“IT’S A MATTER OF LIFE OR DEATH.” That was the first thought of “Anne” (not her real name). Someone was pounding at her front door. It was early in the morning — very early — and it was the kind of heavy pounding that meant someone was either fleeing from — or bringing — trouble. “It was so hard. I’d never heard anything like it. I thought someone was dying outside.” She ran to the door, opened it, and then chaos. “People came pouring in. For a second I thought it was a home invasion. It was terrifying. They were yelling and running, into every room in the house. One of the men was in my face, yelling at me over and over and over.” It was indeed a home invasion, but the people who were pouring in were Wisconsin law-enforcement officers. Armed, uniformed police swarmed into the house. Plainclothes investigators cornered her and her newly awakened family. Soon, state officials were seizing the family’s personal property, including each person’s computer and smartphone, filled with the most intimate family information.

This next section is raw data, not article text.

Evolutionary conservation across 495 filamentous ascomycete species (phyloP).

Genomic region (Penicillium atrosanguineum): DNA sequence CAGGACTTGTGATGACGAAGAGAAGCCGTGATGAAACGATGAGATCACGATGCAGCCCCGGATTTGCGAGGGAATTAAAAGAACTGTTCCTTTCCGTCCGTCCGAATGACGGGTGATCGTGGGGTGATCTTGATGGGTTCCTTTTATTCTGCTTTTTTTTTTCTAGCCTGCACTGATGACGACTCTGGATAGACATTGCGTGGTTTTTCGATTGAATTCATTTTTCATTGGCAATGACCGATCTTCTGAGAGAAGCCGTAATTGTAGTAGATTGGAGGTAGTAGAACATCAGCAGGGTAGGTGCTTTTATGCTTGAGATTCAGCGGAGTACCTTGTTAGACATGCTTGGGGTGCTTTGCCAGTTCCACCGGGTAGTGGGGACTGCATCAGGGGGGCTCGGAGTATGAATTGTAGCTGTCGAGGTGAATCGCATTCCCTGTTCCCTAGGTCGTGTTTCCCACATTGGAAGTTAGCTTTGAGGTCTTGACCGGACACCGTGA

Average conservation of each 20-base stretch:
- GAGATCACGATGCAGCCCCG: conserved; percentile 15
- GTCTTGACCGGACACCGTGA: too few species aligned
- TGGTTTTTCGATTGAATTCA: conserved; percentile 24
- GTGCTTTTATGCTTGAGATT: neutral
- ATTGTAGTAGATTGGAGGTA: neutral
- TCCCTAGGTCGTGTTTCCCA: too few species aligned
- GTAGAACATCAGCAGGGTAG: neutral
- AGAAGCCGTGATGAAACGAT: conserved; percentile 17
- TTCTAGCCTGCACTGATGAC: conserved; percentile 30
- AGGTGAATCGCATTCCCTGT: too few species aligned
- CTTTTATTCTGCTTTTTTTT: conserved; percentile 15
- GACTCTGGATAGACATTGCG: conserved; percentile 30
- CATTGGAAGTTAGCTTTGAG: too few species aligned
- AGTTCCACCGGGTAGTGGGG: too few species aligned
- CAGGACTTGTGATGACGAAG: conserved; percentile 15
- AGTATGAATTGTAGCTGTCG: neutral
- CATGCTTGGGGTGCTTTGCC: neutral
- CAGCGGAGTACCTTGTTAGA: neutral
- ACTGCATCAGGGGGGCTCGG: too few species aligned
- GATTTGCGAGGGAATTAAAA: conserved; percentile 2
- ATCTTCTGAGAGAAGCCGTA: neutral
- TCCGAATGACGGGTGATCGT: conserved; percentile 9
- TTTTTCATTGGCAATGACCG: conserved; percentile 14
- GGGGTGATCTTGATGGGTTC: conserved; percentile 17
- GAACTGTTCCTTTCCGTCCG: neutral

Why were the police at Anne’s home? She had no answers. The police were treating them the way they’d seen police treat drug dealers on television. In fact, TV or movies were their only points of reference, because they weren’t criminals. They were law-abiding. They didn’t buy or sell drugs. They weren’t violent. They weren’t a danger to anyone. Yet there were cops — surrounding their house on the outside, swarming the house on the inside. They even taunted the family as if they were mere “perps.” As if the home invasion, the appropriation of private property, and the verbal abuse weren’t enough, next came ominous warnings. Don’t call your lawyer. Don’t tell anyone about this raid. Not even your mother, your father, or your closest friends. The entire neighborhood could see the police around their house, but they had to remain silent. This was not the “right to remain silent” as uttered by every cop on every legal drama on television — the right against self-incrimination. They couldn’t mount a public defense if they wanted — or even offer an explanation to family and friends. Yet no one in this family was a “perp.” Instead, like Cindy, they were American citizens guilty of nothing more than exercising their First Amendment rights to support Act 10 and other conservative causes in Wisconsin. Sitting there shocked and terrified, this citizen — who is still too intimidated to speak on the record — kept thinking, “Is this America?”